Test-fitting the partition in that dado. I’ve got the long shelf pinched onto the bench with 2 holdfasts and a strip of scrap pine.

I shoot most of my photos with a tripod and a remote shutter-release. I forgot to hold still for this one. I’m rip-sawing a 6′ piece to make the kick-plate that fits under the lowest shelf. I’m not sure I’ve ever pointed it out, but I keep a large open bag at the end of the bench. It doesn’t catch all the plane shavings, but it catches a bag-full.

I’ve started jointing the kick-plate and here I’m checking with one of the most accurate tools in our arsenals – eyeballs.

I don’t work from drawings. I do best when I get the piece started, then I can easily see where to go next. This is my end-of-the-day, “what was I thinking?” look. I’ve got one upright, the vertical partition and the mid-shelf mocked up across from my bench, and I’m trying to figure out the next piece to cut. The cupboard door is standing beside the bench. This picture is here because the camera was set to shoot every-so-many minutes. Building big stuff in this small shop, and setting up a tripod makes it tricky sometimes…so I just stuck it in the corner and got lots of photos to delete.

 

 

 

Assembling the bedstead

I’ve been building this bedstead for an embarrassingly long time. My ever-patient customer will assemble at her house in the southwestern US. So I have compiled a how-to for that work. Some of you might like to see it also, so I made it a blog post. First off, this is NOT a period-correct bedstead. It uses construction that is perfectly within 17th-century range, (except the slats under the bedding) but I’ve not seen it on a bedstead. One of the hardest parts of my old job was “what was the bed like?” – there are no New England bedsteads that can be attributed to the 17th century. So I made this one up – with the idea being that it could easily be shipped across the country. And assembled without any particular skills. Our bed at home is done in a similar manner. We don’t bang our shins on the protruding tenons, so stop right now second-guessing my use of that joint.

There’s just a few major parts; the headboard and the footboard,

the headboard before the crest was attached

the two long rails, and eight wooden wedges. 

there’s really 8, only 6 got in the photo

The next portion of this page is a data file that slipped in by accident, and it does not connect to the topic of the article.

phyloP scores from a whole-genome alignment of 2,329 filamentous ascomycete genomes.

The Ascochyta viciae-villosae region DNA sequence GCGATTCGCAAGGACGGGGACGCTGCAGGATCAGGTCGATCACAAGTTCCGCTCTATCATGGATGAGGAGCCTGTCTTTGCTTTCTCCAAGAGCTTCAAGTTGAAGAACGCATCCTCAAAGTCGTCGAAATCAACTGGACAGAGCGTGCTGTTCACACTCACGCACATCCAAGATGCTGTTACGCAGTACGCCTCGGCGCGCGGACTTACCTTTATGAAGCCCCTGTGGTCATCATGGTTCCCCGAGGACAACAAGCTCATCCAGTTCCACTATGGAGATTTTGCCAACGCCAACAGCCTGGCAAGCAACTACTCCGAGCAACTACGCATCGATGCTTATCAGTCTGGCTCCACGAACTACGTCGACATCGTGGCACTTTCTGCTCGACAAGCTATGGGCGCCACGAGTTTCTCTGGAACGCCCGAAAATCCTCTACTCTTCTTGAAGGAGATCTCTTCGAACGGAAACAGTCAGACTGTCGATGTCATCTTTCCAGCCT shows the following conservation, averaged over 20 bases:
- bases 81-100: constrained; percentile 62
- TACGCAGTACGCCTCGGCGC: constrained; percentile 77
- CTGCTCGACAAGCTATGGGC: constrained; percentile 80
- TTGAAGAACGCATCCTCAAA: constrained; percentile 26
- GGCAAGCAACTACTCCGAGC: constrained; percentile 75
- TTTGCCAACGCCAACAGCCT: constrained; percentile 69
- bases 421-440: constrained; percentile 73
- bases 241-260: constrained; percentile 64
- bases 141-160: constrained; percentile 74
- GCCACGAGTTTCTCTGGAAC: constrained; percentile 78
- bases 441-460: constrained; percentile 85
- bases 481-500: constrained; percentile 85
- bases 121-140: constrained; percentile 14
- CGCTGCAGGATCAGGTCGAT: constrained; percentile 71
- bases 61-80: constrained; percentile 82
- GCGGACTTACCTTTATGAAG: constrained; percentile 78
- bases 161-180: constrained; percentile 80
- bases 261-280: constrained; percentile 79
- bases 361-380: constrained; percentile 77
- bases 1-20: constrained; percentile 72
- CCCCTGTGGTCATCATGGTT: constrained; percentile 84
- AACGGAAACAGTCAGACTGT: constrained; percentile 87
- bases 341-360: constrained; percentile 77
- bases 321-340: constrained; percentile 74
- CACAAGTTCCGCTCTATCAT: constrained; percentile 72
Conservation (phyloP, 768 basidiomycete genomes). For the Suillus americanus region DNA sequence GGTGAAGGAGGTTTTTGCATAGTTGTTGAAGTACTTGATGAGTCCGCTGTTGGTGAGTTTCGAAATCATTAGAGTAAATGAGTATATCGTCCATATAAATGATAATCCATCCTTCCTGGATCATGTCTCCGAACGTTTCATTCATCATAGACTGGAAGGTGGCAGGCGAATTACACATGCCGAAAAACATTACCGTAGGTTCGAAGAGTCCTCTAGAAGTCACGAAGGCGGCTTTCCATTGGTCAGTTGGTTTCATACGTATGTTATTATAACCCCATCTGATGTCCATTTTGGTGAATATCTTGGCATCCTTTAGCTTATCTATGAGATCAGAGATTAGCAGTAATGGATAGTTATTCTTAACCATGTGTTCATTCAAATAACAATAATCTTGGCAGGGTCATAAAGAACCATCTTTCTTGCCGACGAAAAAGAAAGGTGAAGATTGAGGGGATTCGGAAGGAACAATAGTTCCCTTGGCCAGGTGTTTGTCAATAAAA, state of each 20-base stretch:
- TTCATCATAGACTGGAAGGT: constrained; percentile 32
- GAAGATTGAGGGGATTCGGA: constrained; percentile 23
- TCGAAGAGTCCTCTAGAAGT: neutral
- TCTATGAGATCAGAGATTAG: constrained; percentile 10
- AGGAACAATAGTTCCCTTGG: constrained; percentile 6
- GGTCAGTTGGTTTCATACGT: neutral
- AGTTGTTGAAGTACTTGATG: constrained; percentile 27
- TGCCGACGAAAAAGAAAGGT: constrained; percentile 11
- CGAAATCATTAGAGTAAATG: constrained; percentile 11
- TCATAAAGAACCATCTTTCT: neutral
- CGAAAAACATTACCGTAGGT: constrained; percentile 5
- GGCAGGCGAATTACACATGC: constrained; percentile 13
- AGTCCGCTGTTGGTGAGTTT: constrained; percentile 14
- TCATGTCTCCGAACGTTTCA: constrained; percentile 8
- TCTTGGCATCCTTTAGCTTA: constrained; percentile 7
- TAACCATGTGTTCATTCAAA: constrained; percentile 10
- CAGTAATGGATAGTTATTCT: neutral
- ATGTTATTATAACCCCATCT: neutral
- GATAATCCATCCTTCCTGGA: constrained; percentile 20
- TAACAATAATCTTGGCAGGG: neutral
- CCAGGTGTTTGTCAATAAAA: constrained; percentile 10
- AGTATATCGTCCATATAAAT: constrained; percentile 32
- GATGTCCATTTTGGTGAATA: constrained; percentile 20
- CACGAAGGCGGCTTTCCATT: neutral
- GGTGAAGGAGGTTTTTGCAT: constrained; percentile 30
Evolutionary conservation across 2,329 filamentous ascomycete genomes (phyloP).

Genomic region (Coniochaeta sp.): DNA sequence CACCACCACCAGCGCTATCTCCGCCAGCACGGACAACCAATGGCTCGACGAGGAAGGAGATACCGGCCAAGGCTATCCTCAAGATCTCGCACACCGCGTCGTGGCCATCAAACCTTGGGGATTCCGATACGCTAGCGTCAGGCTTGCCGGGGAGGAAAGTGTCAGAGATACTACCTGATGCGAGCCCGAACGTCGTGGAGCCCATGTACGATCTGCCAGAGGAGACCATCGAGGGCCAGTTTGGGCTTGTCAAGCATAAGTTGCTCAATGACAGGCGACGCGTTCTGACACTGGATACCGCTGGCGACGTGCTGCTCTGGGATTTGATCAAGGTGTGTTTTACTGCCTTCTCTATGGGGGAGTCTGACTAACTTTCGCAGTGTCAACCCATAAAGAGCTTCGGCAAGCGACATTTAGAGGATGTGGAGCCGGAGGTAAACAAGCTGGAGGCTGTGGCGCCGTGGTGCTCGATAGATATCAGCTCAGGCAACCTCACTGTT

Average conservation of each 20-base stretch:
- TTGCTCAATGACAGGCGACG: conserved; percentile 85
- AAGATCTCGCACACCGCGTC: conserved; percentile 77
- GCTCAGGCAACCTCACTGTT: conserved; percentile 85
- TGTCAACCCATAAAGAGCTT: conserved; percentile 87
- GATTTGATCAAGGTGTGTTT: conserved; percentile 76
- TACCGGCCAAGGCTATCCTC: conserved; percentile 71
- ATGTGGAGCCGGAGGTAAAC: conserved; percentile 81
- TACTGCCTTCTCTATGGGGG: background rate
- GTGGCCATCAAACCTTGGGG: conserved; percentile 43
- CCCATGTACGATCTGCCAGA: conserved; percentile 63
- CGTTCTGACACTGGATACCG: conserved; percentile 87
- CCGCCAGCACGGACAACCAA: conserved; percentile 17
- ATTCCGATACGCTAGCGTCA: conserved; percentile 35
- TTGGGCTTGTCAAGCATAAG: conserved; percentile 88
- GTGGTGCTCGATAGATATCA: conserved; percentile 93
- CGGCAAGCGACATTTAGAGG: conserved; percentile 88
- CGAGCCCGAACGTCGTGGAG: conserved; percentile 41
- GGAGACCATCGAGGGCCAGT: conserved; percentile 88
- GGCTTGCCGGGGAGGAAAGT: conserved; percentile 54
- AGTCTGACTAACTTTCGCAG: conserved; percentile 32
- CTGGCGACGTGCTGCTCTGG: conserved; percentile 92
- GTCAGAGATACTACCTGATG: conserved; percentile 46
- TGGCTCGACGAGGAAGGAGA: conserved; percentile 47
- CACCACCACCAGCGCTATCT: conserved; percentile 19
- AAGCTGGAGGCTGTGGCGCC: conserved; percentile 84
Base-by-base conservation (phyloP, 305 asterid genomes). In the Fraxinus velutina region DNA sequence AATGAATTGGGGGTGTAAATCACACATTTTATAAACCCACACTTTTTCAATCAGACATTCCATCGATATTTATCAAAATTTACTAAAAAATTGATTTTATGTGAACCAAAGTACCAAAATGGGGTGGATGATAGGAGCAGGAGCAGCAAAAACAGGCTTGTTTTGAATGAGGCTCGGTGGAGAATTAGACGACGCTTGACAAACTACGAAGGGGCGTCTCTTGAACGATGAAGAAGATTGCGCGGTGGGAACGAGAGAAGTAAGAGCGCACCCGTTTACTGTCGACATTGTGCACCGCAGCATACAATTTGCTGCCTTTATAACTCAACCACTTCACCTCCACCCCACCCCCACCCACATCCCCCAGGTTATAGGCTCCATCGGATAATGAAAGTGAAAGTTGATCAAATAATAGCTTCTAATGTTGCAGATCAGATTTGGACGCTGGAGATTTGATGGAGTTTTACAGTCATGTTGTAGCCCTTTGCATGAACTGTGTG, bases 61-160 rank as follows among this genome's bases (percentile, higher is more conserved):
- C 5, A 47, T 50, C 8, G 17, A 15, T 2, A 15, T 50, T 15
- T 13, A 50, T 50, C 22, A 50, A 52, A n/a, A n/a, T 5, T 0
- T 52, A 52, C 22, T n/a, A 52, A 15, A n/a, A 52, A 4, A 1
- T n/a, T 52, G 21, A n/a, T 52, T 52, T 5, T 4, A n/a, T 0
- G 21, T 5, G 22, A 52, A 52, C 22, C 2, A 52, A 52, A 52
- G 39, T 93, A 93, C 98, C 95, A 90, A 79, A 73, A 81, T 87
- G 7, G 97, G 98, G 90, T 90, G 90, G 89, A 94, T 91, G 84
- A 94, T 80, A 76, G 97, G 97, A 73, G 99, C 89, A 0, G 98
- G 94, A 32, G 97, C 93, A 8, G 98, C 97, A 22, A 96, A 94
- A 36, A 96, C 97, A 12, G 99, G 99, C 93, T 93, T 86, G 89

I made two cradles to help hold the long rails up while inserting the tenons.

You only have to be able to count to two to ID the joints. I, II and ) and )) cut with a chisel or gouge. Joint ) on the headboard’s post, and the corresponding rail.

ID mark above the mortise in headboard
ID mark on top edge of rail

Set the far end of the rail in the cradle, then slide the tenon into the mortise. In the southwest, I bet the tenons will slide even more easily than they do here in the more humid northeast. If they get stubborn, there’s a dead-blow plastic mallet to knock the post onto the rail. Not vice-versa.

I can do it myself, but it’d be easier with help

Once both rails are in the headboard, then get the footboard and slide it in place. The cradles hold the rails up just a bit off the floor, to make it easier to get in place.

rails inserted in headboard

 

the footboard being eased onto the tenons

back and forth, use the plastic dead-blow mallet if necessary. I alternate hitting above and below the tenon to move the post into place.

(I couldn’t build a king-sized bed in this shop…)

Then drive wedges into the joints. The wedges, two per joint, are numbered and labeled “upper” and “lower” because each tenon has two wedges. The wedges point out toward the outside of the bed. The side that’s written on is the bottom, the angled bit engages the tenon. I use a hammer now, tap them, don’t bang them. The hammer is more precise than the big mallet. (I didn’t photograph driving the wedges at the headboard. those are behind the bed, and I couldn’t get back there. Same as here, just that because they are outside the headboard, they don’t show.) 

even with just one wedge, you’ll feel things tighten up

 

it might be the most fun part

Tap all eight wedges all around the bed. Then lift the footboard and knock the cradles out of the way. Throw them out. Or save them for reassembly sometime if you move. Same with the mallet – I don’t want to see it again. 

Now the real modern junk – a series of five slats across ledgers inside the bed. These get screwed down; probably don’t need to be fastened, but it doesn’t hurt.

the ugly bits. You only see them when you move.